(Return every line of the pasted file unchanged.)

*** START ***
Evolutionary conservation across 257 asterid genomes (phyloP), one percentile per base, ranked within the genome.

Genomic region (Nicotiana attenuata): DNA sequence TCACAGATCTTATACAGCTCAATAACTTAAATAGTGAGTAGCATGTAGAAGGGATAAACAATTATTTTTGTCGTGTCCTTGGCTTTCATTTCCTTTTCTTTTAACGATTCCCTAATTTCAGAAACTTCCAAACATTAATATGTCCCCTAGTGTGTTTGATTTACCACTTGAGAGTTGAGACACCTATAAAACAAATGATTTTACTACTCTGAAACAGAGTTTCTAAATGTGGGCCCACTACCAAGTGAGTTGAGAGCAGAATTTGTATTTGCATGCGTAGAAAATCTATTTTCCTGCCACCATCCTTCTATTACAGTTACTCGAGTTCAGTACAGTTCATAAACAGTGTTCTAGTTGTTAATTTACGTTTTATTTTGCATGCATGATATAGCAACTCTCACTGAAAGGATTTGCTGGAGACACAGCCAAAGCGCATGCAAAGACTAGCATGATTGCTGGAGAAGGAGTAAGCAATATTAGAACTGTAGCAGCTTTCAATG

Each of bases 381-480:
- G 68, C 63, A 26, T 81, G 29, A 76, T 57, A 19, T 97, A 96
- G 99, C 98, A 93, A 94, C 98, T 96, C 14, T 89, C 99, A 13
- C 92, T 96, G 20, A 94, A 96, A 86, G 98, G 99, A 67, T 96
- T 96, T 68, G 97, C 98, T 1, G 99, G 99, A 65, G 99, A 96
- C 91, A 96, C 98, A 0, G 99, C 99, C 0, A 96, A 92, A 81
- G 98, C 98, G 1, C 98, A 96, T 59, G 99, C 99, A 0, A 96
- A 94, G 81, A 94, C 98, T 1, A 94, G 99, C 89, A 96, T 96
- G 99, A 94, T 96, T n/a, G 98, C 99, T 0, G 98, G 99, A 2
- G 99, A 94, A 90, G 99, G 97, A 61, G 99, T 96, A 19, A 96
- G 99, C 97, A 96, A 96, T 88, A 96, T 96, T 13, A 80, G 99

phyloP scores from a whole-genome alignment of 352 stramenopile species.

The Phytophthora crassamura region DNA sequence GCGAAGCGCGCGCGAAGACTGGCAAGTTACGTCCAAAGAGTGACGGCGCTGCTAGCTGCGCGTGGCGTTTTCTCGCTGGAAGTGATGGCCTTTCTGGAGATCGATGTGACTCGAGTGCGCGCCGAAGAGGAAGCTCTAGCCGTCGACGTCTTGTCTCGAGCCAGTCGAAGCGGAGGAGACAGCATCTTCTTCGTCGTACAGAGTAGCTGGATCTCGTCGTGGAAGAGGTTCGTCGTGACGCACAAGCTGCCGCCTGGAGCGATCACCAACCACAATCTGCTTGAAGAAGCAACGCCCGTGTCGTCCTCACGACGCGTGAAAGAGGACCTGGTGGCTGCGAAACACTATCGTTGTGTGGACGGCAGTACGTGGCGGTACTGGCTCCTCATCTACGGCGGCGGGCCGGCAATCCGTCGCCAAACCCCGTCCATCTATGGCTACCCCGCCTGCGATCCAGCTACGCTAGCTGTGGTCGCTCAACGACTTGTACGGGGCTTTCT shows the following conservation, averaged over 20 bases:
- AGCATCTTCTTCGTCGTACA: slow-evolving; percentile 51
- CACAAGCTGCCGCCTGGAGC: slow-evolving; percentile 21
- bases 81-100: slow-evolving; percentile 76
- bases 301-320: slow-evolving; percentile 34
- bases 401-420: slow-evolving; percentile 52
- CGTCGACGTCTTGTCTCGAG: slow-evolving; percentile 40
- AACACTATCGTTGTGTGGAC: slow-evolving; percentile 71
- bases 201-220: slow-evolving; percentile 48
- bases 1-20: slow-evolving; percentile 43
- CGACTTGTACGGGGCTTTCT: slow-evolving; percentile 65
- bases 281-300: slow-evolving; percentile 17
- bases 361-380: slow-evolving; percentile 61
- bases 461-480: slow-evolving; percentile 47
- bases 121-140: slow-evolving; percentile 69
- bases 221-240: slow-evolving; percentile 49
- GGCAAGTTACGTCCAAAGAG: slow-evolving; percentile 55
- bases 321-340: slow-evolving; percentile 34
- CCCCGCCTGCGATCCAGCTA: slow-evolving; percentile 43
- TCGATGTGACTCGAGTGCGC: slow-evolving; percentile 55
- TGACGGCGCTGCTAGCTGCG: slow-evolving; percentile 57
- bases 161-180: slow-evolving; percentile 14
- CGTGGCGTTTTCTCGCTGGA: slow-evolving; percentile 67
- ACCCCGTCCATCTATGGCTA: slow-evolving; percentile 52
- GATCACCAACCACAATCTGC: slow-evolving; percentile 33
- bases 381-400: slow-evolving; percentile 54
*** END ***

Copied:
Evolutionary conservation across 257 asterid genomes (phyloP), one percentile per base, ranked within the genome.

Genomic region (Nicotiana attenuata): DNA sequence TCACAGATCTTATACAGCTCAATAACTTAAATAGTGAGTAGCATGTAGAAGGGATAAACAATTATTTTTGTCGTGTCCTTGGCTTTCATTTCCTTTTCTTTTAACGATTCCCTAATTTCAGAAACTTCCAAACATTAATATGTCCCCTAGTGTGTTTGATTTACCACTTGAGAGTTGAGACACCTATAAAACAAATGATTTTACTACTCTGAAACAGAGTTTCTAAATGTGGGCCCACTACCAAGTGAGTTGAGAGCAGAATTTGTATTTGCATGCGTAGAAAATCTATTTTCCTGCCACCATCCTTCTATTACAGTTACTCGAGTTCAGTACAGTTCATAAACAGTGTTCTAGTTGTTAATTTACGTTTTATTTTGCATGCATGATATAGCAACTCTCACTGAAAGGATTTGCTGGAGACACAGCCAAAGCGCATGCAAAGACTAGCATGATTGCTGGAGAAGGAGTAAGCAATATTAGAACTGTAGCAGCTTTCAATG

Each of bases 381-480:
- G 68, C 63, A 26, T 81, G 29, A 76, T 57, A 19, T 97, A 96
- G 99, C 98, A 93, A 94, C 98, T 96, C 14, T 89, C 99, A 13
- C 92, T 96, G 20, A 94, A 96, A 86, G 98, G 99, A 67, T 96
- T 96, T 68, G 97, C 98, T 1, G 99, G 99, A 65, G 99, A 96
- C 91, A 96, C 98, A 0, G 99, C 99, C 0, A 96, A 92, A 81
- G 98, C 98, G 1, C 98, A 96, T 59, G 99, C 99, A 0, A 96
- A 94, G 81, A 94, C 98, T 1, A 94, G 99, C 89, A 96, T 96
- G 99, A 94, T 96, T n/a, G 98, C 99, T 0, G 98, G 99, A 2
- G 99, A 94, A 90, G 99, G 97, A 61, G 99, T 96, A 19, A 96
- G 99, C 97, A 96, A 96, T 88, A 96, T 96, T 13, A 80, G 99

phyloP scores from a whole-genome alignment of 352 stramenopile species.

The Phytophthora crassamura region DNA sequence GCGAAGCGCGCGCGAAGACTGGCAAGTTACGTCCAAAGAGTGACGGCGCTGCTAGCTGCGCGTGGCGTTTTCTCGCTGGAAGTGATGGCCTTTCTGGAGATCGATGTGACTCGAGTGCGCGCCGAAGAGGAAGCTCTAGCCGTCGACGTCTTGTCTCGAGCCAGTCGAAGCGGAGGAGACAGCATCTTCTTCGTCGTACAGAGTAGCTGGATCTCGTCGTGGAAGAGGTTCGTCGTGACGCACAAGCTGCCGCCTGGAGCGATCACCAACCACAATCTGCTTGAAGAAGCAACGCCCGTGTCGTCCTCACGACGCGTGAAAGAGGACCTGGTGGCTGCGAAACACTATCGTTGTGTGGACGGCAGTACGTGGCGGTACTGGCTCCTCATCTACGGCGGCGGGCCGGCAATCCGTCGCCAAACCCCGTCCATCTATGGCTACCCCGCCTGCGATCCAGCTACGCTAGCTGTGGTCGCTCAACGACTTGTACGGGGCTTTCT shows the following conservation, averaged over 20 bases:
- AGCATCTTCTTCGTCGTACA: slow-evolving; percentile 51
- CACAAGCTGCCGCCTGGAGC: slow-evolving; percentile 21
- bases 81-100: slow-evolving; percentile 76
- bases 301-320: slow-evolving; percentile 34
- bases 401-420: slow-evolving; percentile 52
- CGTCGACGTCTTGTCTCGAG: slow-evolving; percentile 40
- AACACTATCGTTGTGTGGAC: slow-evolving; percentile 71
- bases 201-220: slow-evolving; percentile 48
- bases 1-20: slow-evolving; percentile 43
- CGACTTGTACGGGGCTTTCT: slow-evolving; percentile 65
- bases 281-300: slow-evolving; percentile 17
- bases 361-380: slow-evolving; percentile 61
- bases 461-480: slow-evolving; percentile 47
- bases 121-140: slow-evolving; percentile 69
- bases 221-240: slow-evolving; percentile 49
- GGCAAGTTACGTCCAAAGAG: slow-evolving; percentile 55
- bases 321-340: slow-evolving; percentile 34
- CCCCGCCTGCGATCCAGCTA: slow-evolving; percentile 43
- TCGATGTGACTCGAGTGCGC: slow-evolving; percentile 55
- TGACGGCGCTGCTAGCTGCG: slow-evolving; percentile 57
- bases 161-180: slow-evolving; percentile 14
- CGTGGCGTTTTCTCGCTGGA: slow-evolving; percentile 67
- ACCCCGTCCATCTATGGCTA: slow-evolving; percentile 52
- GATCACCAACCACAATCTGC: slow-evolving; percentile 33
- bases 381-400: slow-evolving; percentile 54